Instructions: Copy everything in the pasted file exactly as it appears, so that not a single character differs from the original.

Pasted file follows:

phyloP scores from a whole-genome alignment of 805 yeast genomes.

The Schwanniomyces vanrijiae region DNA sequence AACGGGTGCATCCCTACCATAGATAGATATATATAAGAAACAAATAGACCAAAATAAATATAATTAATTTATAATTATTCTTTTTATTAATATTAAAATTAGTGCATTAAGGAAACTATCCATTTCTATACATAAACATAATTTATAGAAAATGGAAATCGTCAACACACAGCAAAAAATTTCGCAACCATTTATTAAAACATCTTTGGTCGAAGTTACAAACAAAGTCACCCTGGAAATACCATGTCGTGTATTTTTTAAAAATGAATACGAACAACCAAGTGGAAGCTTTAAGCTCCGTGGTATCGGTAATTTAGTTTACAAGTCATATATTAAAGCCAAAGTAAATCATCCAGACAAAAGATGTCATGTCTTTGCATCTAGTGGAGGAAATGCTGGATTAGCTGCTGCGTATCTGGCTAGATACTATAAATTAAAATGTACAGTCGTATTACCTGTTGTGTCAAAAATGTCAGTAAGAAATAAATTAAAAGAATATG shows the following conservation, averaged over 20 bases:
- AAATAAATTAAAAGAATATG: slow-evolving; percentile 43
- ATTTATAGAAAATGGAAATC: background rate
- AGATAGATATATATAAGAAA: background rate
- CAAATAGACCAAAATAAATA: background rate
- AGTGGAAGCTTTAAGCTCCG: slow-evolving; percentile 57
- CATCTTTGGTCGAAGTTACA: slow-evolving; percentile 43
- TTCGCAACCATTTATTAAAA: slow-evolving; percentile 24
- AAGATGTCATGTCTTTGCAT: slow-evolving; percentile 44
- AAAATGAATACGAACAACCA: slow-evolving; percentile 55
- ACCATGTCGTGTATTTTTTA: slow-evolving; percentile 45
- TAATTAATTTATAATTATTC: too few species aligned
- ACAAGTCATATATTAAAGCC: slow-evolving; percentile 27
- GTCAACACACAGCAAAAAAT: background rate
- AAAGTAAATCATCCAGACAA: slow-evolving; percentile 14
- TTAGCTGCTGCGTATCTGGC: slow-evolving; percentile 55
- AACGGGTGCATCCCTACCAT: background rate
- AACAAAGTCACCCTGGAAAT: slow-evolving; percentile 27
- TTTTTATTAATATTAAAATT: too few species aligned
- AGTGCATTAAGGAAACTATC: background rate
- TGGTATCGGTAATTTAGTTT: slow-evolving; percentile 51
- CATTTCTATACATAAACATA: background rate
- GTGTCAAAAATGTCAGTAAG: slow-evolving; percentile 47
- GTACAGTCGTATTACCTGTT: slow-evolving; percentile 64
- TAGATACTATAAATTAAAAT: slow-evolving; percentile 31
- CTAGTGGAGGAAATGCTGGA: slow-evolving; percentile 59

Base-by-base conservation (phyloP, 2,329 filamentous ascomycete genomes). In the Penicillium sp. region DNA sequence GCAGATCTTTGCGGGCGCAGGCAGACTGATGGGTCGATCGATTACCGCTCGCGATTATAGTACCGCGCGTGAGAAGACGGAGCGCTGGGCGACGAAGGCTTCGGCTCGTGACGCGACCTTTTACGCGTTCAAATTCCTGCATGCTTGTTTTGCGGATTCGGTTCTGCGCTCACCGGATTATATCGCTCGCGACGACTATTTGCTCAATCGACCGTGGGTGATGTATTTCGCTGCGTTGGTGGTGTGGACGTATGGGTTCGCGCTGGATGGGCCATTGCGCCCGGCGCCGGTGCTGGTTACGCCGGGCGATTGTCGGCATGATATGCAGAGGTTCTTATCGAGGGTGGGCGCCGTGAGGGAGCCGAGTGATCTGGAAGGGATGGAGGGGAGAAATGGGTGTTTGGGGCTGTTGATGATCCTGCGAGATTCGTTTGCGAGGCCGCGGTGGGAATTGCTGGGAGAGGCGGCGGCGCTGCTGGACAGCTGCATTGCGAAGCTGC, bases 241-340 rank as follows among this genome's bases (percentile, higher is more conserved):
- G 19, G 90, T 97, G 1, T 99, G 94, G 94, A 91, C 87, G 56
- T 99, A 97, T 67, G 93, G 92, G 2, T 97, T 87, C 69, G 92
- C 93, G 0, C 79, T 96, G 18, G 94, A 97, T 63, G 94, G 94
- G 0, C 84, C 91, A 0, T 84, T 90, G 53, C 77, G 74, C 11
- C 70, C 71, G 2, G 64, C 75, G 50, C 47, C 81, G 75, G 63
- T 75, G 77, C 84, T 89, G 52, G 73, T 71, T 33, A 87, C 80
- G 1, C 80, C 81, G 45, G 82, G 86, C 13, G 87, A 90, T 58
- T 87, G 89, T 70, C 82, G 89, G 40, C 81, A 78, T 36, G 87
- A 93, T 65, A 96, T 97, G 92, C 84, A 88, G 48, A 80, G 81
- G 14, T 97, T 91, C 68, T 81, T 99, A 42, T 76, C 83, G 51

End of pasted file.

phyloP scores from a whole-genome alignment of 805 yeast genomes.

The Schwanniomyces vanrijiae region DNA sequence AACGGGTGCATCCCTACCATAGATAGATATATATAAGAAACAAATAGACCAAAATAAATATAATTAATTTATAATTATTCTTTTTATTAATATTAAAATTAGTGCATTAAGGAAACTATCCATTTCTATACATAAACATAATTTATAGAAAATGGAAATCGTCAACACACAGCAAAAAATTTCGCAACCATTTATTAAAACATCTTTGGTCGAAGTTACAAACAAAGTCACCCTGGAAATACCATGTCGTGTATTTTTTAAAAATGAATACGAACAACCAAGTGGAAGCTTTAAGCTCCGTGGTATCGGTAATTTAGTTTACAAGTCATATATTAAAGCCAAAGTAAATCATCCAGACAAAAGATGTCATGTCTTTGCATCTAGTGGAGGAAATGCTGGATTAGCTGCTGCGTATCTGGCTAGATACTATAAATTAAAATGTACAGTCGTATTACCTGTTGTGTCAAAAATGTCAGTAAGAAATAAATTAAAAGAATATG shows the following conservation, averaged over 20 bases:
- AAATAAATTAAAAGAATATG: slow-evolving; percentile 43
- ATTTATAGAAAATGGAAATC: background rate
- AGATAGATATATATAAGAAA: background rate
- CAAATAGACCAAAATAAATA: background rate
- AGTGGAAGCTTTAAGCTCCG: slow-evolving; percentile 57
- CATCTTTGGTCGAAGTTACA: slow-evolving; percentile 43
- TTCGCAACCATTTATTAAAA: slow-evolving; percentile 24
- AAGATGTCATGTCTTTGCAT: slow-evolving; percentile 44
- AAAATGAATACGAACAACCA: slow-evolving; percentile 55
- ACCATGTCGTGTATTTTTTA: slow-evolving; percentile 45
- TAATTAATTTATAATTATTC: too few species aligned
- ACAAGTCATATATTAAAGCC: slow-evolving; percentile 27
- GTCAACACACAGCAAAAAAT: background rate
- AAAGTAAATCATCCAGACAA: slow-evolving; percentile 14
- TTAGCTGCTGCGTATCTGGC: slow-evolving; percentile 55
- AACGGGTGCATCCCTACCAT: background rate
- AACAAAGTCACCCTGGAAAT: slow-evolving; percentile 27
- TTTTTATTAATATTAAAATT: too few species aligned
- AGTGCATTAAGGAAACTATC: background rate
- TGGTATCGGTAATTTAGTTT: slow-evolving; percentile 51
- CATTTCTATACATAAACATA: background rate
- GTGTCAAAAATGTCAGTAAG: slow-evolving; percentile 47
- GTACAGTCGTATTACCTGTT: slow-evolving; percentile 64
- TAGATACTATAAATTAAAAT: slow-evolving; percentile 31
- CTAGTGGAGGAAATGCTGGA: slow-evolving; percentile 59

Base-by-base conservation (phyloP, 2,329 filamentous ascomycete genomes). In the Penicillium sp. region DNA sequence GCAGATCTTTGCGGGCGCAGGCAGACTGATGGGTCGATCGATTACCGCTCGCGATTATAGTACCGCGCGTGAGAAGACGGAGCGCTGGGCGACGAAGGCTTCGGCTCGTGACGCGACCTTTTACGCGTTCAAATTCCTGCATGCTTGTTTTGCGGATTCGGTTCTGCGCTCACCGGATTATATCGCTCGCGACGACTATTTGCTCAATCGACCGTGGGTGATGTATTTCGCTGCGTTGGTGGTGTGGACGTATGGGTTCGCGCTGGATGGGCCATTGCGCCCGGCGCCGGTGCTGGTTACGCCGGGCGATTGTCGGCATGATATGCAGAGGTTCTTATCGAGGGTGGGCGCCGTGAGGGAGCCGAGTGATCTGGAAGGGATGGAGGGGAGAAATGGGTGTTTGGGGCTGTTGATGATCCTGCGAGATTCGTTTGCGAGGCCGCGGTGGGAATTGCTGGGAGAGGCGGCGGCGCTGCTGGACAGCTGCATTGCGAAGCTGC, bases 241-340 rank as follows among this genome's bases (percentile, higher is more conserved):
- G 19, G 90, T 97, G 1, T 99, G 94, G 94, A 91, C 87, G 56
- T 99, A 97, T 67, G 93, G 92, G 2, T 97, T 87, C 69, G 92
- C 93, G 0, C 79, T 96, G 18, G 94, A 97, T 63, G 94, G 94
- G 0, C 84, C 91, A 0, T 84, T 90, G 53, C 77, G 74, C 11
- C 70, C 71, G 2, G 64, C 75, G 50, C 47, C 81, G 75, G 63
- T 75, G 77, C 84, T 89, G 52, G 73, T 71, T 33, A 87, C 80
- G 1, C 80, C 81, G 45, G 82, G 86, C 13, G 87, A 90, T 58
- T 87, G 89, T 70, C 82, G 89, G 40, C 81, A 78, T 36, G 87
- A 93, T 65, A 96, T 97, G 92, C 84, A 88, G 48, A 80, G 81
- G 14, T 97, T 91, C 68, T 81, T 99, A 42, T 76, C 83, G 51